- 1 What is a Planning and Development Surveyor?
- 2 What Does a Planning and Development Surveyor Do?
- 3 How to Become a Planning and Development Surveyor
- 4 Working Conditions
- 5 Planning and Development Surveyor Salary
- 6 Career Prospects and Progression
- 7 Advantages and Disadvantages
- 8 Related Opportunities
- 9 Further Information
What is a Planning and Development Surveyor?
A Planning and Development Surveyor is a professional who plays a pivotal role in the development and management of construction projects. These projects can involve creating new buildings or refurbishing existing structures. Planning and Development Surveyors are responsible for overseeing every aspect of these projects, from their initial concepts to their successful completion. In this guide, we’ll explore the role of a Planning and Development Surveyor, their responsibilities, the path to becoming one, potential salaries, career prospects, and related opportunities.
What Does a Planning and Development Surveyor Do?
Planning and Development Surveyors are tasked with several important responsibilities:
- Developing and managing new building or refurbishment projects.
- Creating proposals for these projects and ensuring they align with client expectations and regulatory requirements.
- Recruiting and coordinating team members for each project.
- Collaborating with external industry professionals, such as architects and engineers, to ensure project success.
- Providing valuations on properties and developments.
- Advising clients on financing options for their building plans.
- Preparing and submitting planning permission applications.
How to Become a Planning and Development Surveyor
Becoming a Planning and Development Surveyor involves specific entry requirements, training programs, and skill development. Here’s a step-by-step guide:
- To enter this profession, you typically need an accredited degree in a relevant subject such as surveying, estate management, economics, or land and property development.
- Common entry requirements for degree courses include a minimum of 3 A levels/H grades and 5 GCSEs/National 5s (C or above, or 4 or above in England), or the relevant BTEC/SQA National Awards (or equivalent).
- Graduates without an accredited degree in a property-related field or those with a non-property-related degree may need to pursue a postgraduate conversion qualification approved by the Royal Institution of Chartered Surveyors (RICS).
- Some large surveying firms may support you in obtaining this conversion qualification through a distance learning graduate traineeship or as a full-time program before employment.
- Those with a relevant HND/HNC or NVQ/SVQ, along with substantial work experience, may enter the field as surveying technicians.
- With further training, it’s possible to qualify as a Planning and Development Surveyor.
- After securing employment, you’ll continue to update your skills and work towards chartered status.
- To achieve chartered status, you’ll need to complete the Assessment of Professional Competence (APC) scheme with RICS or register with the Chartered Institute of Building (CIOB).
- Upon gaining a minimum of 2 years’ experience and performing well in an interview, you can attain chartered status.
Working as a Planning and Development Surveyor comes with specific conditions:
- While there is some day-to-day travel involved, overnight stays are infrequent.
- Most job opportunities are in urban areas with high levels of commercial activity.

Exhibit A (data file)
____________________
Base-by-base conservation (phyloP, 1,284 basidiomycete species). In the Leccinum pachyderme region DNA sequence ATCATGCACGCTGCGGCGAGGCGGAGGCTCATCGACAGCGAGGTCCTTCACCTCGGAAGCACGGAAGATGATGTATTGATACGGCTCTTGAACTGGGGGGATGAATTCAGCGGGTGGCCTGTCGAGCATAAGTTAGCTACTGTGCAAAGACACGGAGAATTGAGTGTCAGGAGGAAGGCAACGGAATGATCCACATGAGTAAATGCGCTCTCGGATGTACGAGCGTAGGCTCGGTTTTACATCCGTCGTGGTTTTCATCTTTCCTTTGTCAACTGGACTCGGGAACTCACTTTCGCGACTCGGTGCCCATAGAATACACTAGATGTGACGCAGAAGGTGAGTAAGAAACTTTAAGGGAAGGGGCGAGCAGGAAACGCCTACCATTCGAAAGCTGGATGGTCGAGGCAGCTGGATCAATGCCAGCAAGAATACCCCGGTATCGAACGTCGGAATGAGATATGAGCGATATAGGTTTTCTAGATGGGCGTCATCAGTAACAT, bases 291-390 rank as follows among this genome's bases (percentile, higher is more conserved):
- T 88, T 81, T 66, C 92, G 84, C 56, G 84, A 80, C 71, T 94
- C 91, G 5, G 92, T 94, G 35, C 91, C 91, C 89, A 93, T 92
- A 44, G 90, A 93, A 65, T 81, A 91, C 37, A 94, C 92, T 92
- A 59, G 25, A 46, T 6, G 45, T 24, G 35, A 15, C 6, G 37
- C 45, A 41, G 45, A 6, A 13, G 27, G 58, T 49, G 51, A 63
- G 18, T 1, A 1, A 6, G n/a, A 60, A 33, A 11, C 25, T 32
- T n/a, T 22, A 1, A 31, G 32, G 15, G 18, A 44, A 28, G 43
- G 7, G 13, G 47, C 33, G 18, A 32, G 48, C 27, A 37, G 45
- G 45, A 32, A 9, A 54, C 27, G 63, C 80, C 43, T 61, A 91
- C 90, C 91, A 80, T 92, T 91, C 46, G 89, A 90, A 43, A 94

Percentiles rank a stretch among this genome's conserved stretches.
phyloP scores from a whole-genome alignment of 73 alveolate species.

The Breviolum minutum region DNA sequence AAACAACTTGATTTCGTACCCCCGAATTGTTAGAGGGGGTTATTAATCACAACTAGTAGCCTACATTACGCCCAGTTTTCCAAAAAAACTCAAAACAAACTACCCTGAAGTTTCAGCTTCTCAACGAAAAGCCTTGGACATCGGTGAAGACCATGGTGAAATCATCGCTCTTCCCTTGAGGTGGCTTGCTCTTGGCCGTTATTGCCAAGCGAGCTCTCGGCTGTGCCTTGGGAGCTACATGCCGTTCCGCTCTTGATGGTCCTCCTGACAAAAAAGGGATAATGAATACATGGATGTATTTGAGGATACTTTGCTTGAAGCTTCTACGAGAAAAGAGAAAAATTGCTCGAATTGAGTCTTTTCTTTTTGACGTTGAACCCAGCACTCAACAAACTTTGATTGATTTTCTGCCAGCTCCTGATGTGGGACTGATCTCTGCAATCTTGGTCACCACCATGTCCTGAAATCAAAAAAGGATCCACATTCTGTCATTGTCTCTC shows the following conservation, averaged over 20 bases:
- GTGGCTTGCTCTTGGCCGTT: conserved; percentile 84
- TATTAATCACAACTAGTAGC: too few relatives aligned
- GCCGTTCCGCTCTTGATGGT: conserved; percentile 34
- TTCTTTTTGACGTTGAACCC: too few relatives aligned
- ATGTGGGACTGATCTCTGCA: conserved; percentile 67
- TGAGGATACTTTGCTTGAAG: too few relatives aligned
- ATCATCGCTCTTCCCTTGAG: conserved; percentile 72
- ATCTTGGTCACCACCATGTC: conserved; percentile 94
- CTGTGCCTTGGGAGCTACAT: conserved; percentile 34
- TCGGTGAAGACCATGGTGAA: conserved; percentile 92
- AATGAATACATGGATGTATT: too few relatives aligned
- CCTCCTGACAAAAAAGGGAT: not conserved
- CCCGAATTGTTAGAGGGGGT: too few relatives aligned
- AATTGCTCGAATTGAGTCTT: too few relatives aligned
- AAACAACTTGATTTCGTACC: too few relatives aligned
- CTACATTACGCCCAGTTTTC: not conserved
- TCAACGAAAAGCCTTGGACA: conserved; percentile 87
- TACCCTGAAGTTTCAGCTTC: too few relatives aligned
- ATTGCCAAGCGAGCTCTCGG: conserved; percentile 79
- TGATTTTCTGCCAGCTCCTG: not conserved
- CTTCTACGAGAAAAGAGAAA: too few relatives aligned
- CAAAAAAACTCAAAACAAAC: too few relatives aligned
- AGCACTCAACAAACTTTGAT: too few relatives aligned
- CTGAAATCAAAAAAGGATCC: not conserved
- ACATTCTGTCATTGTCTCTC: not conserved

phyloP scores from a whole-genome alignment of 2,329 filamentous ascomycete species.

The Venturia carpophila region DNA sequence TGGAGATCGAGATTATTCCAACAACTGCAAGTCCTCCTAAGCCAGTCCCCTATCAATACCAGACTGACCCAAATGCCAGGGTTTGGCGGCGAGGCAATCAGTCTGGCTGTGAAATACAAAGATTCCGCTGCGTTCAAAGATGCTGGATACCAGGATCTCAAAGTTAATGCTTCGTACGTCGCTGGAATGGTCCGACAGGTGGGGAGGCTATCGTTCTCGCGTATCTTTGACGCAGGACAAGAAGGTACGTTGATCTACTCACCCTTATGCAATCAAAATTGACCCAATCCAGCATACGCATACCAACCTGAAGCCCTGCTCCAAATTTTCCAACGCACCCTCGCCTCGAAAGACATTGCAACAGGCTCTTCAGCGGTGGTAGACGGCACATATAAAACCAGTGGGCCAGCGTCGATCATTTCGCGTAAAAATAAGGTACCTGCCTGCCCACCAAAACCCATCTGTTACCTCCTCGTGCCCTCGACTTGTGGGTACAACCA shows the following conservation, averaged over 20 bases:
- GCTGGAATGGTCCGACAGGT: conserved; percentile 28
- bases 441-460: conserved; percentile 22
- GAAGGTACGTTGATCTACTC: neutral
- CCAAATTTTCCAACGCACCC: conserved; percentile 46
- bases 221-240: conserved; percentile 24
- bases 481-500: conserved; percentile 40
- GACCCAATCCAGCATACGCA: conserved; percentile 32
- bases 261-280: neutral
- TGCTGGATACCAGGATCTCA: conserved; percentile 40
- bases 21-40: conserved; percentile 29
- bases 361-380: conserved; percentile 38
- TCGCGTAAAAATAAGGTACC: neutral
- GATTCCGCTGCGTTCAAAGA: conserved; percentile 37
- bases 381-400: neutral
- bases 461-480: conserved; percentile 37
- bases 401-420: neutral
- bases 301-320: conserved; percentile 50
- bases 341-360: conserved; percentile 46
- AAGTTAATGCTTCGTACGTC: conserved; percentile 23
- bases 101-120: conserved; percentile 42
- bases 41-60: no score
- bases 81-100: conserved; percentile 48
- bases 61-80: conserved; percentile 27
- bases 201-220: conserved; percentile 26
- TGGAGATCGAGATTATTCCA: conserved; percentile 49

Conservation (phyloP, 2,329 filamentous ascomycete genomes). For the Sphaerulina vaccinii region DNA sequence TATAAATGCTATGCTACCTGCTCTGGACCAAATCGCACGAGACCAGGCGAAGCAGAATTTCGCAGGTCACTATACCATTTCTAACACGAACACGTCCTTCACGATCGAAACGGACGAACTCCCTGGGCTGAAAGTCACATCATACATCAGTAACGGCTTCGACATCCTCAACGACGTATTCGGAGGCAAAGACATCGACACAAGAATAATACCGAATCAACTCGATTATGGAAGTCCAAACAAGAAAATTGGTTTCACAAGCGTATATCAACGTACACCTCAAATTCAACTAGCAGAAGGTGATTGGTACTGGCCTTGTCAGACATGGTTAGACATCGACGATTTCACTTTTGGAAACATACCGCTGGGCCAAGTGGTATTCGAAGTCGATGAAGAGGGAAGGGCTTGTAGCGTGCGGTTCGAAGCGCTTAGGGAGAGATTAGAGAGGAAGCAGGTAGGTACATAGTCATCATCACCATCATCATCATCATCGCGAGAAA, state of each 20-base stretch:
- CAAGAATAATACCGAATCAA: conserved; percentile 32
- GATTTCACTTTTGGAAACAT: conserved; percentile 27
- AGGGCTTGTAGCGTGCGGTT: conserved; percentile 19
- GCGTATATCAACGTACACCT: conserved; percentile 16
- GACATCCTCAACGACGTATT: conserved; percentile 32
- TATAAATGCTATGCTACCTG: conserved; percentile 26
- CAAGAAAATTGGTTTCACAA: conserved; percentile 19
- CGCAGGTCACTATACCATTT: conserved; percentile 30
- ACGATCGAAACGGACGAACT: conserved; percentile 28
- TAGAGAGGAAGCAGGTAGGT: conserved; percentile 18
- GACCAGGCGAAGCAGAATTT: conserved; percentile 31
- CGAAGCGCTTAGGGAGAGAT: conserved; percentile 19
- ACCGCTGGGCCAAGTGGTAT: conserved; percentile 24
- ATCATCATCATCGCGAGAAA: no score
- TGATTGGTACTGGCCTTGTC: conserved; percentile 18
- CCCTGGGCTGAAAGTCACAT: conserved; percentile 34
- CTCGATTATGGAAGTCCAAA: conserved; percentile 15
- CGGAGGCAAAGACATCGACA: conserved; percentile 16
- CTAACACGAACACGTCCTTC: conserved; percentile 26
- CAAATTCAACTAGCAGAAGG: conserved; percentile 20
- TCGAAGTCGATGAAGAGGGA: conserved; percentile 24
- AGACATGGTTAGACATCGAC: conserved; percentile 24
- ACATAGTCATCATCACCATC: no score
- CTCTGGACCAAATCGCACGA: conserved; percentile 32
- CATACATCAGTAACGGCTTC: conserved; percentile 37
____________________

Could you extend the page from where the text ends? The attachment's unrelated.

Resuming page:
- Flexibility in the public sector is increasing, with options for part-time work and career breaks.
Planning and Development Surveyor Salary
Salaries for Planning and Development Surveyors can vary based on experience and the type of projects they’re involved in. Here’s an approximate salary range:
- New graduates can expect to earn between £20,000 and £25,000 per year.
- Experienced chartered surveyors can achieve a salary of £30,000 to £42,000.
- Those in senior positions can earn in excess of £70,000 per year.
Please note that these figures are approximate and may vary based on factors like location and specialization.
Career Prospects and Progression
Planning and Development Surveyors have several career progression opportunities:
- Graduate trainees can advance to roles like surveyor, senior surveyor, and even associate or partner with several years of experience.
- Achieving equity partner status can result in a high salary and a share of the company’s profits.
- In the public sector, you can enhance your career prospects with a Royal Town Planning Institute (RTPI) qualification.
- Specialized knowledge in areas like regeneration, conservation, or land management is valuable in an era where sustainable development is a growing priority.
- Exploring other areas of surveying, such as waste management, arts and antiques, or telecommunications, is an option.
- Planning and Development Surveyors can also take their skills abroad, contributing to disaster-relief projects and more.
Advantages and Disadvantages
Working as a Planning and Development Surveyor has its advantages and disadvantages:
- Varied work with opportunities for travel within the UK and overseas.
- Rare need for weekend work, with the possibility of extra hours.
- Significant responsibility and the chance to contribute to the visual transformation of buildings.
- The role can be demanding and stressful due to high levels of responsibility.
If you’re interested in the construction and property development industry, you may also consider related career opportunities:
- Land/Geomatic Surveyor: Focusing on mapping and measuring land and sea areas.
- Rural Property/Practice Surveyor: Specializing in rural property management and valuation.
- Town Planner: Dealing with urban planning, zoning, and land use regulations.
For more information on pursuing a career as a Planning and Development Surveyor, you can explore resources from the following organizations: